Of course not. Criminals will use the money to conduct R&D for more crime. There is also no certainty they’ll leave the system once (if) you get your files back. However, typically they do return the files, and most sources admit, there are cases where paying makes sense. For example, the hospital that couldn’t treat patients until their network returned paid the $17,000USD because risking any more time was not an option (LA Times).


This video provides a live walkthrough of a real ransomware sample. That’s what we really wanted to provide in this blog. We want to show how straightforward Ransomware is, and how easy it is for us to block and report.


Ransomware is going to hit your organization at some point. Will you be isolating those events, or dealing with the aftermath? Because ransomware has been so effective, more complicated strands are defiantly coming to a computer near you.

Works Cited

ABC News. Researchers: Newer Type of Ransomware Is Harbinger of Danger.

Bromium 2015 Threat Report.

CNET. Ransomware is the hot hacking trend of 2016.

ComputerWorld. Jigsaw ransomware deletes more files the longer you delay paying.

FBI. Ransomware awareness.

LA Times. 2016 is shaping up as the year of ransomware.

LA Times. Hollywood hospital pays $17,000 in bitcoin to hackers; FBI investigating.

Reuters. Ransomware: Extortionist hackers borrow customer-service tactics.

Symantec. Internet Security Threat Report . VOLUME 21, APRIL 2016 .

March 9, 2016 / Vadim Kotov

Macro-Malware Connecting to GitHub

Just yesterday McAfee Labs reported macro malware hiding payload in text forms. That same day we found a sample fetching its payload from GitHub.

As usual the attack starts with a spam email with the attachment named:

<organization name>’s_Overdue Invoice_(007-153315).doc

Pretty nice name, some people may actually buy this as it isn’t any generic random name like invoice_confirmation.doc – it actually contains the organization’s name.

The document has the following structure: Read more…

March 8, 2016 / Jared DeMott

Angler EK – A Bromium Discussion

Disruptive attacks against individuals and organizations are rapidly rising, as was noted in recent security reports (Mandiant, A Fireeye Company, 2016).  As an example, ransomware has been a big problem. As we look at customer security alerts we note that ransomware could have been a problem for our clients as well. Thus, we decided to compare a typical approach to stopping evolving threats, to the Bromium approach.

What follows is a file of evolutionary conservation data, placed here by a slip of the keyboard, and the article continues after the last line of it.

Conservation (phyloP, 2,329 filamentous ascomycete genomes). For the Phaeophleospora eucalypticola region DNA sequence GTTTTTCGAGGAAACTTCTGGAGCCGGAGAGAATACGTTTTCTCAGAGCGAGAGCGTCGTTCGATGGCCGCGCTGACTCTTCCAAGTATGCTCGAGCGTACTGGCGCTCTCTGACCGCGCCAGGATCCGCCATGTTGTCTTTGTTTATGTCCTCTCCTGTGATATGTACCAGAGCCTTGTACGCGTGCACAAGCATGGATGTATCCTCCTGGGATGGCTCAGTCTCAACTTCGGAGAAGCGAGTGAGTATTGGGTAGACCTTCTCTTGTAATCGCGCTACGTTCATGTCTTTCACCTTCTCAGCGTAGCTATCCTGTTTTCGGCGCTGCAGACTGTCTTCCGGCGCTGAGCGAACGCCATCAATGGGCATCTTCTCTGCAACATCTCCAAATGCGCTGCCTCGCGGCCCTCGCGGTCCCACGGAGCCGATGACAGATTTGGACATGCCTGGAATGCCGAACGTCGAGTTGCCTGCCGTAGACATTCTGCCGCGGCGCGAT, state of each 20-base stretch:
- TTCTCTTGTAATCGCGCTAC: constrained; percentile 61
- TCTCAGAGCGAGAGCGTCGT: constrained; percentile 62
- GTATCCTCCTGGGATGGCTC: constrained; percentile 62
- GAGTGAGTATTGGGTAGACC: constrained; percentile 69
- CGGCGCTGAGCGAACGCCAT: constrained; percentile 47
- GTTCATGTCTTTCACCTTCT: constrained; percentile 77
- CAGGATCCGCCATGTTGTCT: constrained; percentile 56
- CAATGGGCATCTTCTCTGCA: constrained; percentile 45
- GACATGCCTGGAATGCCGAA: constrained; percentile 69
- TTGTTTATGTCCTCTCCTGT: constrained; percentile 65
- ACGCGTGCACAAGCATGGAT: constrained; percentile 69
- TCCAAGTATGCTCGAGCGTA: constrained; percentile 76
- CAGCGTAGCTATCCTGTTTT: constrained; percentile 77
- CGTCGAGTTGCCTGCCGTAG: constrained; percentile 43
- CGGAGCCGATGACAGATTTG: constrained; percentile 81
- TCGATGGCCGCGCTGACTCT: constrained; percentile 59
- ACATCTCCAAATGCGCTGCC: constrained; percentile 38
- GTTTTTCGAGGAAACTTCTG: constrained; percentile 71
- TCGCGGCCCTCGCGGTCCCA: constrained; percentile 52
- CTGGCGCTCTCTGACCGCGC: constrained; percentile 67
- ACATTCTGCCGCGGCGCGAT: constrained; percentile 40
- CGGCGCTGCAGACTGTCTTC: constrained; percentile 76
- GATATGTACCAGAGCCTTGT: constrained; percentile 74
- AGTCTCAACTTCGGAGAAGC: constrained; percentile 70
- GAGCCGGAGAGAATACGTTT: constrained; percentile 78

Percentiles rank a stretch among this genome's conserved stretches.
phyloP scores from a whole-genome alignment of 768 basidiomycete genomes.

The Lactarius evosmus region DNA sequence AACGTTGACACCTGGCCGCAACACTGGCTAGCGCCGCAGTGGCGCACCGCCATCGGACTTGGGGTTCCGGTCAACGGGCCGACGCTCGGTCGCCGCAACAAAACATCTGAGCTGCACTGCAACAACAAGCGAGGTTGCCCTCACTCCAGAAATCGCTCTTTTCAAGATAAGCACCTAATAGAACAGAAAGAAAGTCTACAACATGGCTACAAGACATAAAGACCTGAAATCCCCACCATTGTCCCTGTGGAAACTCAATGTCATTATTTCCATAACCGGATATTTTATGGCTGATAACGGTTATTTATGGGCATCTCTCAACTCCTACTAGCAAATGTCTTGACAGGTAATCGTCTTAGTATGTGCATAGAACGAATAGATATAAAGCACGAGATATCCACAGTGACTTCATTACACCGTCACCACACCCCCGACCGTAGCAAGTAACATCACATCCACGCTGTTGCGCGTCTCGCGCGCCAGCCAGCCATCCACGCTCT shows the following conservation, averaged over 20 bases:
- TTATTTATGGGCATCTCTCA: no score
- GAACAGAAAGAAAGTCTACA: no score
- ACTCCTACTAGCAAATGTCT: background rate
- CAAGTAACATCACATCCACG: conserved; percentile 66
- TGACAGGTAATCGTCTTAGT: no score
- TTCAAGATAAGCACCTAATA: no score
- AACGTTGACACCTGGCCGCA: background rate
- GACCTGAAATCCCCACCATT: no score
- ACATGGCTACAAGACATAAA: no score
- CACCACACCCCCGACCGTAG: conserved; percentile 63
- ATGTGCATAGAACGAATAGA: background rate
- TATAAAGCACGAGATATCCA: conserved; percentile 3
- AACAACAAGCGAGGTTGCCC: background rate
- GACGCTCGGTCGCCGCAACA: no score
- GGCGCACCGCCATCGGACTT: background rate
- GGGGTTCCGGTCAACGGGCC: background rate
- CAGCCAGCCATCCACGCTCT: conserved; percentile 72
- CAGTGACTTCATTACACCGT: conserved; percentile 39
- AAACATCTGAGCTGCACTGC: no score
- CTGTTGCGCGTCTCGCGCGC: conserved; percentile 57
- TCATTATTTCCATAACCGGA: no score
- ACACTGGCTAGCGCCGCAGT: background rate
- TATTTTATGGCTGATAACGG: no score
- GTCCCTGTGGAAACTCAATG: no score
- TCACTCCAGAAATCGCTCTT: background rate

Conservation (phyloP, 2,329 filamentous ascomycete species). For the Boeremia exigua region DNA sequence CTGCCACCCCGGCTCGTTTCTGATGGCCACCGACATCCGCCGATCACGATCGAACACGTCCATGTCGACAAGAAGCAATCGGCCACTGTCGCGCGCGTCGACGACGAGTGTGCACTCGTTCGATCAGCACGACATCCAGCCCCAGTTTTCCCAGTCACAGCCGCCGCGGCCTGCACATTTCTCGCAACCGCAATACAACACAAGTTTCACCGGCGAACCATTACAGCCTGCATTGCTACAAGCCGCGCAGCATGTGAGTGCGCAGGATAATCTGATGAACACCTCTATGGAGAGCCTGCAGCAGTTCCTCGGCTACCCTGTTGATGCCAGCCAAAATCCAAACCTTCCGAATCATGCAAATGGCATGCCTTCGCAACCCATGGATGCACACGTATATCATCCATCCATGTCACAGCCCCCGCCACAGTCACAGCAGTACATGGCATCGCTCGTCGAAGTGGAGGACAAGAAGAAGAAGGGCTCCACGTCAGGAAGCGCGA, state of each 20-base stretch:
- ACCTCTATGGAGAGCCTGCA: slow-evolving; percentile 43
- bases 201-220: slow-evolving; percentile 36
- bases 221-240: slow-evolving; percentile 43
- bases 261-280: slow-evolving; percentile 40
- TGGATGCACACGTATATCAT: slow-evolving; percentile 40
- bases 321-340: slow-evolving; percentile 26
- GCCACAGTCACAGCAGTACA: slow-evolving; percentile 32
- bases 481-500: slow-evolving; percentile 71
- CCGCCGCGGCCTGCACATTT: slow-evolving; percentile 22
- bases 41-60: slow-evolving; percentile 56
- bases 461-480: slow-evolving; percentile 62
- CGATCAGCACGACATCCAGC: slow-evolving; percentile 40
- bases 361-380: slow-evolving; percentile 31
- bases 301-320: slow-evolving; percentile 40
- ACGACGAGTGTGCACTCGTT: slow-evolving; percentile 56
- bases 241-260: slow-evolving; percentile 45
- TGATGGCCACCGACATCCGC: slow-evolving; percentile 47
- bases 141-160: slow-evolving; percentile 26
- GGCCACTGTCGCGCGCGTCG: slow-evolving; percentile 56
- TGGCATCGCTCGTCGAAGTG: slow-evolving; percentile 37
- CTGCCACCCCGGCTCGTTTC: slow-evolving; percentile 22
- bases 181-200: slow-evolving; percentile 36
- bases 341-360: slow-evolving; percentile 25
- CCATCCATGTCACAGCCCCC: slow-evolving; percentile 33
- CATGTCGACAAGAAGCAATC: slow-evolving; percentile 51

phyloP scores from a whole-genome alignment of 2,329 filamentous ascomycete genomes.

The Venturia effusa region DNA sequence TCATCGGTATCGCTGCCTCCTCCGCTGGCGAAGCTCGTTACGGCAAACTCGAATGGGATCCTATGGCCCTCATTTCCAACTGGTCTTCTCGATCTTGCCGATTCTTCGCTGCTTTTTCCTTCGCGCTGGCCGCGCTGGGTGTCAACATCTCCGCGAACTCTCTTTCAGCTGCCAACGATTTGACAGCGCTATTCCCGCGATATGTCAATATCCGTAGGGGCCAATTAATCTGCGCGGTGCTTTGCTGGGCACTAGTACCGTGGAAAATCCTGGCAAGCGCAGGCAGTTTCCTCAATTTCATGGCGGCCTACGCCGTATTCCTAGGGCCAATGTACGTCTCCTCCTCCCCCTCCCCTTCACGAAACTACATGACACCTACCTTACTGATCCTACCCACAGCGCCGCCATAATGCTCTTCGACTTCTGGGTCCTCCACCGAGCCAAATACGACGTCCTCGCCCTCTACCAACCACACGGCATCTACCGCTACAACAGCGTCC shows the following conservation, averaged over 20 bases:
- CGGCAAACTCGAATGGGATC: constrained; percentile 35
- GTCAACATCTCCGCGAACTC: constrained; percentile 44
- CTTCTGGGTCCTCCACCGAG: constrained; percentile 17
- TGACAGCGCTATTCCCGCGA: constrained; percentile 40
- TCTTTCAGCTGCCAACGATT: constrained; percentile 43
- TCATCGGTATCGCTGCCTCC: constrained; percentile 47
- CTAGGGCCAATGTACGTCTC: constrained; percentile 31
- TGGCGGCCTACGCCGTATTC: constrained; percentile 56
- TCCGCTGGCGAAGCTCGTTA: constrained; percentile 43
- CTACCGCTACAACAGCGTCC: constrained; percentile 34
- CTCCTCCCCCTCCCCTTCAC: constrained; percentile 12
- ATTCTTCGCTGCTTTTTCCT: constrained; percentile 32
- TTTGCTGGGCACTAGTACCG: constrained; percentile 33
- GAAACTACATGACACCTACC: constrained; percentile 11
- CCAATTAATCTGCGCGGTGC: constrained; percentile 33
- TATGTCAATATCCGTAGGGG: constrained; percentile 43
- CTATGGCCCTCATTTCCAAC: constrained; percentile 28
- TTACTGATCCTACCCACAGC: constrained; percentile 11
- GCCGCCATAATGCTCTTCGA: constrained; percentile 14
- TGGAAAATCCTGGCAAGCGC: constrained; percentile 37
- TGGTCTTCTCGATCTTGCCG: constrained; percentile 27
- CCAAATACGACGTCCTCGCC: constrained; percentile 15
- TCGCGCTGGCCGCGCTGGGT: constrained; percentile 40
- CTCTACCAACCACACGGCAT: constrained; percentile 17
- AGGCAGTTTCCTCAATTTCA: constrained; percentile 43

Read more…

February 3, 2016 / Vadim Kotov

Macro Redux: the Premium Package

Earlier this week we came across an interesting spam email. It was targeted at one of our customers in the retail industry. It contained a Microsoft Word document (MD5 = b74604d0081e68e91d64b361601d79c4) with a rather small macro in it. All that macro did was save a copy of the document as RTF, open it and then launch an executable from user’s temp folder. The interesting bit is that it did not explicitly drop or download the executable, it was just supposed to be there somehow.  Turns out the malicious executable was embedded into the document as a package and dropped by MS Office itself. For the full details read on.

Read more…

December 3, 2015 / Vadim Kotov

A Micro-view of Macro Malware

Dridex is a botnet with multiple features, it is most known for stealing people’s credentials on finance-related web sites. Despite the arrest of the gang behind the Dridex malware campaigns, the samples keep popping up on our customers’ machines. And other research groups noticed that as well.

Most of the Dridex attacks we see were triggered by malicious Microsoft Word or Excel in the result of spam disseminations.  Microsoft Office allows its users to create macros – scripts in Visual Basic for Applications (VBA). This feature is used by many companies as a quick and easy way to automate certain parts of their business workflow. Naturally, malware writers take advantage of it. They can create a macro that downloads and executes malware on the victim’s machine, trick a user into opening the document, and trick them into allowing the macro to run. This part of the attack is more in the field of social engineering as attackers must convince a user to open a malicious email attachment and convince them to allow macros (macros won’t run by default).

Microsoft tried to raise awareness earlier this year, but little seems to have been done since then as the spam campaigns featuring macro malware have increased and evolved to become more effective.

Read more…

November 3, 2015 / Rafal Wojtczuk

Xen security advisories from October 2015 and Bromium vSentry

Nine Xen hypervisor security advisories – XSA-145, XSA-146, XSA-147, XSA-148, XSA-149, XSA-150, XSA-151, XSA-152, XSA-153 were released on October 29. The good news is that none of them impact Bromium vSentry hypervisor. The most notable one is XSA-148:

Read more…

September 28, 2015 / Rafal Wojtczuk

An interesting detail about Control Flow Guard

On Windows systems, before Windows 8.1 update 3, C code calling a function pointer used to be compiled to just a simple “call register” instruction; for example, in a 32bit process:

call esi

Starting with Windows 8.1 update 3, in all system libraries, it is more complicated:

mov ecx, esi
call ds:___guard_check_icall_fptr
call esi

Read more…